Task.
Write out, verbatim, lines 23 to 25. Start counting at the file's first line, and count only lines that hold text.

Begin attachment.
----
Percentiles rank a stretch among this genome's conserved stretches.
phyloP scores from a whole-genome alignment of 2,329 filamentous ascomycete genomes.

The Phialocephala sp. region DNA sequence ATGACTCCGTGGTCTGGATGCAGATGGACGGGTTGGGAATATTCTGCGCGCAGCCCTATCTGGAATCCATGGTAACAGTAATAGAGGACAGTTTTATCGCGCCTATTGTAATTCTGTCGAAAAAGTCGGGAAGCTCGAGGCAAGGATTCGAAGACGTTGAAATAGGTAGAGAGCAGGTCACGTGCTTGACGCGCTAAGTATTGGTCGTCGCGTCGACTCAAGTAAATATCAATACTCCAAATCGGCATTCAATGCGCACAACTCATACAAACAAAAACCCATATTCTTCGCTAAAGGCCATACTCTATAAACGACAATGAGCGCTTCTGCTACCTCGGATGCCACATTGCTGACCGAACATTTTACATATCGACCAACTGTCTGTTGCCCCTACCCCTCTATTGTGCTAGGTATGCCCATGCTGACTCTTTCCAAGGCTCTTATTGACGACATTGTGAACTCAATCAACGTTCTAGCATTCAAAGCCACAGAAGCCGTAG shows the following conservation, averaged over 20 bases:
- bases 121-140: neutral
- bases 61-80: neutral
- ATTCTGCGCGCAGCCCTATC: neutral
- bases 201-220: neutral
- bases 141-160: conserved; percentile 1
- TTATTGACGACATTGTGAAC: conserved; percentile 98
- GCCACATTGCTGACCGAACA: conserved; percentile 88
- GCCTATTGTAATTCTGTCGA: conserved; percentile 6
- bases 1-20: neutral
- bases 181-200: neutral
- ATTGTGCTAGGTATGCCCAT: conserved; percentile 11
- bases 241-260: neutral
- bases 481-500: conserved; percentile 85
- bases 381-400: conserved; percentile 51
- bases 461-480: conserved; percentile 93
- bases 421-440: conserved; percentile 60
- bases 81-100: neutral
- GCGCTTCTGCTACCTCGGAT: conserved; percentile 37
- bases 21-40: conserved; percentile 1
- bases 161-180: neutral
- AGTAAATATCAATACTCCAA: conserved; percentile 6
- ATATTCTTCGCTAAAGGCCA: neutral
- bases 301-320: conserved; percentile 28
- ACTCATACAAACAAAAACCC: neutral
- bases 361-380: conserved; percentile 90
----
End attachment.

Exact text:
- bases 161-180: neutral
- AGTAAATATCAATACTCCAA: conserved; percentile 6
- ATATTCTTCGCTAAAGGCCA: neutral